What makes this stop so special is the fact that you will be able to see the end of the 11.5-mile Blue Creek Ranch Trail run between the Ross Maxwell Scenic Drive and this ranch. You can also get a closer look at the old buildings and take pictures of this historic location.
9. Upper Burro Mesa Pour-off Trail
You will require less than a mile drive from Homer Wilson Ranch to reach the next stop, which is worth of time. That stop is Upper Burro Mesa Pour-off Trail, and it is a moderately demanding 3.5-mile hiking trail that does not require a lot of time to complete (approx two hours).
The end of this trail is the same pour-off you can see from the Lower Burro Mesa Pour-off trail, and the only difference is that you can now have a better look and get a better view since you can see it from above.
10. Sam Nail Ranch
Last but not least is the Sam Nail Ranch which is a final point of interest on the Ross Maxwell Scenic Drive and presents you with a short trail that is half a mile long. It stretches around an old two-room home built by Sam Nail back in 1916.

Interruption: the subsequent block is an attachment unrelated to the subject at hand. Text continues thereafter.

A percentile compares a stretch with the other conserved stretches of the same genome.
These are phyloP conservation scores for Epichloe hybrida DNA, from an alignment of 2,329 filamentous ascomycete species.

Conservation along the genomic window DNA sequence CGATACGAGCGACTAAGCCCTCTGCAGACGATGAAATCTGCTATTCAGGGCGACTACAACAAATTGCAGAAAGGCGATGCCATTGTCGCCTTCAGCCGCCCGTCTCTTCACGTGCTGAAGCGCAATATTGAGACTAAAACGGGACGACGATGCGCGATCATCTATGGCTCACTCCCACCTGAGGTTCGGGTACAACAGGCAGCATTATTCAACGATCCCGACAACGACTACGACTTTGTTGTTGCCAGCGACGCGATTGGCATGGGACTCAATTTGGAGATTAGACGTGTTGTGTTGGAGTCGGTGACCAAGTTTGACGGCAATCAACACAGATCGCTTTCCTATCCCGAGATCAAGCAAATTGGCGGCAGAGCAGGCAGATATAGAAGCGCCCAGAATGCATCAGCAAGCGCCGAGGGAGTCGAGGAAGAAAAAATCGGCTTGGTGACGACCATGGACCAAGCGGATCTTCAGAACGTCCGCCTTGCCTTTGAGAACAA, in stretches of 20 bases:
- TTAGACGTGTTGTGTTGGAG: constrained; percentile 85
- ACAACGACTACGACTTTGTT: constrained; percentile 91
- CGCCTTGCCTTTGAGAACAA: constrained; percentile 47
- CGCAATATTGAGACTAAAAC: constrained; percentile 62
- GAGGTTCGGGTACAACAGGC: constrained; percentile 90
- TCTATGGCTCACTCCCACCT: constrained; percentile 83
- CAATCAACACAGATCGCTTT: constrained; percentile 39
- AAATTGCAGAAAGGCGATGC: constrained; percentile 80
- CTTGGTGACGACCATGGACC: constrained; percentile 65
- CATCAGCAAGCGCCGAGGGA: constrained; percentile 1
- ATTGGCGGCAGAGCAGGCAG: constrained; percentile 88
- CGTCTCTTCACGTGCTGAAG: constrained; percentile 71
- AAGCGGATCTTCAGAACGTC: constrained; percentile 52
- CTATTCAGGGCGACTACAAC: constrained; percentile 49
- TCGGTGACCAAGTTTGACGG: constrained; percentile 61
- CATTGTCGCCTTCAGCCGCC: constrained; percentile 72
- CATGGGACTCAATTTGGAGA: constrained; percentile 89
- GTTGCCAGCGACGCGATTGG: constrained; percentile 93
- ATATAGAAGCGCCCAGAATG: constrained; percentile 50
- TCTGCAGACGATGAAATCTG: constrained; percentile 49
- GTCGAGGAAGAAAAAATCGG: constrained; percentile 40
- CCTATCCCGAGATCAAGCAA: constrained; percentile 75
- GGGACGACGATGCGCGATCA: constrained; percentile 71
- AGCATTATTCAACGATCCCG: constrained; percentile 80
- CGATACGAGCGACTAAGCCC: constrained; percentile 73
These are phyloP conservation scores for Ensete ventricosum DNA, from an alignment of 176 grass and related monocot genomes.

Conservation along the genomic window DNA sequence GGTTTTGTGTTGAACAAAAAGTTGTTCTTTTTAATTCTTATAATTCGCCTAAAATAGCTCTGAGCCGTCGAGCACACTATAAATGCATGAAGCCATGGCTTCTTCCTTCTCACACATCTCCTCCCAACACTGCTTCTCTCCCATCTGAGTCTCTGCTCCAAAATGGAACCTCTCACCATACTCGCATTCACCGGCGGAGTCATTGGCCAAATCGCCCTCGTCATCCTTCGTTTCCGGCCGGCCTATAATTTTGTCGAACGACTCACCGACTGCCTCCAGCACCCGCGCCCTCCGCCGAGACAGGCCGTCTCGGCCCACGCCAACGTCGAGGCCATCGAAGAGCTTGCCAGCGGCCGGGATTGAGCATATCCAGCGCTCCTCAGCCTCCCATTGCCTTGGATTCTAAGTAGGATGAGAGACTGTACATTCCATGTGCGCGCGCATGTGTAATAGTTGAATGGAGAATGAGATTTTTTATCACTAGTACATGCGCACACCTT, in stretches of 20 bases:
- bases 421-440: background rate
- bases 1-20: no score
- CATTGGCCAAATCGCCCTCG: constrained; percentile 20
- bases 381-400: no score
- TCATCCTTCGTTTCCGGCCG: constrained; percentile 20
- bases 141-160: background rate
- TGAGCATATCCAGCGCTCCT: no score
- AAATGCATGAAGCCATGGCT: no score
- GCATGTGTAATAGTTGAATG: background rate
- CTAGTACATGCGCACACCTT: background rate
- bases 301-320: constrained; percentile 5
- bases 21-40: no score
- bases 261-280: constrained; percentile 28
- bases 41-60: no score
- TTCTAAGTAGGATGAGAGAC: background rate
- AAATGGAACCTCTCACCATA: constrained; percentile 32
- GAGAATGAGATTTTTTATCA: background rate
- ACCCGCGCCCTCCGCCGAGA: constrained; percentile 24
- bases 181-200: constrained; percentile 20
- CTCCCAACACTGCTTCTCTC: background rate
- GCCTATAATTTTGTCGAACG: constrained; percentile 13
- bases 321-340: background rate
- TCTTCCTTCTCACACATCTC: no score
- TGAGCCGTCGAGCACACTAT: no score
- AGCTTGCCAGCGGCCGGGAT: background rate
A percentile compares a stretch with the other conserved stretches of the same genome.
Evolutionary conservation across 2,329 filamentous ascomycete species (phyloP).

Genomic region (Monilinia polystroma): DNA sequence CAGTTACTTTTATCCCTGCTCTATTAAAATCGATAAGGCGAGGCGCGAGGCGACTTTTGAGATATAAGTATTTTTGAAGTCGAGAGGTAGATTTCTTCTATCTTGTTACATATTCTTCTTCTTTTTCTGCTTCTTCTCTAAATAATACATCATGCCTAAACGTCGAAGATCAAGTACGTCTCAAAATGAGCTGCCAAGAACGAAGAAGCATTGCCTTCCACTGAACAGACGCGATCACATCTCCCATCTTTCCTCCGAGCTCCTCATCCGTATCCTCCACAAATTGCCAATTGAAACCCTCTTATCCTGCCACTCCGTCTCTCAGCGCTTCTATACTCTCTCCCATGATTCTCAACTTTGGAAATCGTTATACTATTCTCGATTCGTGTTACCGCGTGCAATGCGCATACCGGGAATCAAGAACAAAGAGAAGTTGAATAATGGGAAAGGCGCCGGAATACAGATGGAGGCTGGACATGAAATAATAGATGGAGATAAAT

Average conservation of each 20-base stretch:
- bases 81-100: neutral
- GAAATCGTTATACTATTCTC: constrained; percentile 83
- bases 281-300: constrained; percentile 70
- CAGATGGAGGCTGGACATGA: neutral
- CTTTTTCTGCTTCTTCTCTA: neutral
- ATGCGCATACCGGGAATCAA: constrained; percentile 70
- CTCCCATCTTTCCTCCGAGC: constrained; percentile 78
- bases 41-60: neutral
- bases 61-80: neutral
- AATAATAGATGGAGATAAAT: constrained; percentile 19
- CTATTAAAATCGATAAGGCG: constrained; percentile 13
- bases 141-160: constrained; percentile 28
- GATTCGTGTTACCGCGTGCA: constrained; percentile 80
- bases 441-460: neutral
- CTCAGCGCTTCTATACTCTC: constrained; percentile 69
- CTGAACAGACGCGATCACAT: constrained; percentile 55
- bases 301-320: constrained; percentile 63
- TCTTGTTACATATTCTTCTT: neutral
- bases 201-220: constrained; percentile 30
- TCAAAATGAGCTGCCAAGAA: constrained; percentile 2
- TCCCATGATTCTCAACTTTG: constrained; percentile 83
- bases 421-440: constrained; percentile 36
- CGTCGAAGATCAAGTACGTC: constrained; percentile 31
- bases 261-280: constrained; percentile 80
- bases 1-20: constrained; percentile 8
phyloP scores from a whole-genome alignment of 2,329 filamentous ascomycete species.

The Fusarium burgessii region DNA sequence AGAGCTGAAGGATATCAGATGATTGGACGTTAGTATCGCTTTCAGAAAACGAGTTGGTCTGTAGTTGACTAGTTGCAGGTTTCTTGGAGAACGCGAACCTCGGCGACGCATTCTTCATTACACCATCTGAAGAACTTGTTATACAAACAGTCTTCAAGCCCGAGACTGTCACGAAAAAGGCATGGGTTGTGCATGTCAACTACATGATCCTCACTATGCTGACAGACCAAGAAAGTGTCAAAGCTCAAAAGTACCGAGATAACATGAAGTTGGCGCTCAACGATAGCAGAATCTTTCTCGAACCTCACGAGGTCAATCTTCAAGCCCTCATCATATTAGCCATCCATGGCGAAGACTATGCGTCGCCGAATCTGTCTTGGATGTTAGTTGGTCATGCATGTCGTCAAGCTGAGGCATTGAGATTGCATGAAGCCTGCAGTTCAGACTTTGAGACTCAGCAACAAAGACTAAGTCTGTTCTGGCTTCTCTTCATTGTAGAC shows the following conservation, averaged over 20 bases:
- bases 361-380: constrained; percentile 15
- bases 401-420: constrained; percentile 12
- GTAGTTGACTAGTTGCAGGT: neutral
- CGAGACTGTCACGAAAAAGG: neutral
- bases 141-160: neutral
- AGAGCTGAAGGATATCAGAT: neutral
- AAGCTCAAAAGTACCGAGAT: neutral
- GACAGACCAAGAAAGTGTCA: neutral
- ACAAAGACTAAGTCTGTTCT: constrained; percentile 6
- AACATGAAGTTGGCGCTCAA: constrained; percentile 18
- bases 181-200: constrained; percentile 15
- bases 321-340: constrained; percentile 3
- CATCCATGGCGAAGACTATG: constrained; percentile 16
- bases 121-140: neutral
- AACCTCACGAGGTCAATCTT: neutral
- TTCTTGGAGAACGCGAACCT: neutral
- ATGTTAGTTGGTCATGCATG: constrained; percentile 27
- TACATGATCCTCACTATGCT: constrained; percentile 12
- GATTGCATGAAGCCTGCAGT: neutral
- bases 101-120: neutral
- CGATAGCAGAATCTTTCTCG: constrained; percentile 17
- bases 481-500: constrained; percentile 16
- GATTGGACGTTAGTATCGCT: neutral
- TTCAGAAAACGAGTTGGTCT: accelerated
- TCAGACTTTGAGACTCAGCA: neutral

It is a ranch located around 3.6 miles north of the Upper Burro Messa Pour-off Trail, and it is the last spot on our Ross Maxwell Scenic Drive tour. It is a road tour that will not disappoint, especially if you are a hiking and driving enthusiast.
This concludes our list of the best stops on Ross Maxwell Scenic Drive. It is an adventurous road filled with historical and natural riches that are characteristic of this region and presents you with some nice resting points.
We hope you like our list and that it will inspire you to make this road and hike at each stop because it is certainly worth the effort and time and will provide you with some gorgeous views and adventure. Check it out when you are in the area, and we guarantee that you will not regret it.